LJWorld.com weblogs Southern Perlo
The Charities of Congress
Charitable foundations set up by members of Congress really demonstrate the power of the old adage: charity begins at home. This is another instance of Congress not only failing to regulate itself, but also manufacturing new means to funnel influence under the guise of doing good.
Both Congress and the corporations believe this latest artifice offers a win-win for all parties; the community, the corporative giver, and the elected official. This arrangement can be touted with nominal risks and a proper public face, and is inured from legal challenges since no money directly changes hands. What gifts to Congressional foundations do is increase power and influence on both sides. Elected officials build a loyal base of followers by establishing a proven track record of building community opportunities. Corporations control the financial strings that build this base. Like all credits and swaps, the funding of the foundations take on a value. That value is a coin considered when Congress votes to regulate or protect the industries, markets, and products of its foundation's corporate givers. It's a sleight of a hand that is easy for all to see through.
Nice try, but who honestly thinks even Tea party candidates will be immune to the influence of money once elected, that they can resist pay-for-play if they win? Who really believes that Republicans, who cite polls to oppose current policies, are prepared to govern in a way that goes beyond their special interests? Especially after their members made pologies to BP, called the restoration fund a "shakedown," opposed the lifting of the ban on tax cuts for the rich under the guise of overburdened families and small businesses, and even opposed extending unemployment benefits for the long term unemployed? Who believes that liberal Democrats will fail to hold their nose and water down regulation of the drug, financial, and energy industries, when BP continues the outrage of having annual government contracts worth $10+ billion ($9 billion alone in Defense; for the complete list see http://bit.ly/bnhKOn) while demanding new leases for offshore drilling?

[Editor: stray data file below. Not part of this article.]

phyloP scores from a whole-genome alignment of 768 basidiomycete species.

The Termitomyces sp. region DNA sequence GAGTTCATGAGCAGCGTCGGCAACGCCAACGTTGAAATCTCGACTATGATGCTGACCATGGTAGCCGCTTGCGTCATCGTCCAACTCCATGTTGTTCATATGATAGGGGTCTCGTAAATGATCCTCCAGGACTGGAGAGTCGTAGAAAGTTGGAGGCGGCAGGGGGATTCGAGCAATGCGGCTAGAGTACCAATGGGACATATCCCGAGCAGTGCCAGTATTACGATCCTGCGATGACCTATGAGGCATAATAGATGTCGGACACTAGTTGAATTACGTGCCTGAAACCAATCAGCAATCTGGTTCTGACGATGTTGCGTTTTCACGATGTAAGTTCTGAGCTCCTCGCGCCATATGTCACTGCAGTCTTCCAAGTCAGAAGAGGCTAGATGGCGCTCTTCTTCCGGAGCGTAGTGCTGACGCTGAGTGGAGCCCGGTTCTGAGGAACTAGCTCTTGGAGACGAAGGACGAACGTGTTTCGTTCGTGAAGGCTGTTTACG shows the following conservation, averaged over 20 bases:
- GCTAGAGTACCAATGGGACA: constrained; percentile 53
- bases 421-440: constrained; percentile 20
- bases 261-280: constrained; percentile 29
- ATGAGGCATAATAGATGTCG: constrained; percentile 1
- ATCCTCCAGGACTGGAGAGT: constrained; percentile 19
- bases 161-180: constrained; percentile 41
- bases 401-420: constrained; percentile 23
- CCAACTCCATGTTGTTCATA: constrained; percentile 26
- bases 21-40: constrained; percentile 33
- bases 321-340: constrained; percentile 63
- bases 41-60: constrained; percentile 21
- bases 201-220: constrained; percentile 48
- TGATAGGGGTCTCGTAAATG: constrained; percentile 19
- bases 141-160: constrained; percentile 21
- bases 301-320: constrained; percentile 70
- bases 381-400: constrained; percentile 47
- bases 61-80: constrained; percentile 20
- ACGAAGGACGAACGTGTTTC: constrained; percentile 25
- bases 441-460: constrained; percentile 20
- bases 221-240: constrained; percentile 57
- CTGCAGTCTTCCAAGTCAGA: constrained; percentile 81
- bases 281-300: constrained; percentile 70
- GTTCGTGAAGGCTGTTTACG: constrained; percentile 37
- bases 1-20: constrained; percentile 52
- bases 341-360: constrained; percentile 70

After the examples of William Jefferson (2009), Bob Ney (2006), Tom DeLay (2005), James Trafficant (2002), Newt Gingrich (1998), Dan Rostenkowski (1996), David Durenberger (1990), James Wright (1989), William Harrison (1982), and Michael Meyer (1990), and the current cases of Maxine Waters and Charles Rangel, Congress members on both sides of the aisle should have institutional memories against the corrupting influence of money.
Congressional foundations do achieve positive results. But their gifts keep on giving: corporations making the gifts wait on a return, and the public ultimately pays the cost. These foundations are periously close to vehicles for Congress to fund its vanity while peddling its influence.
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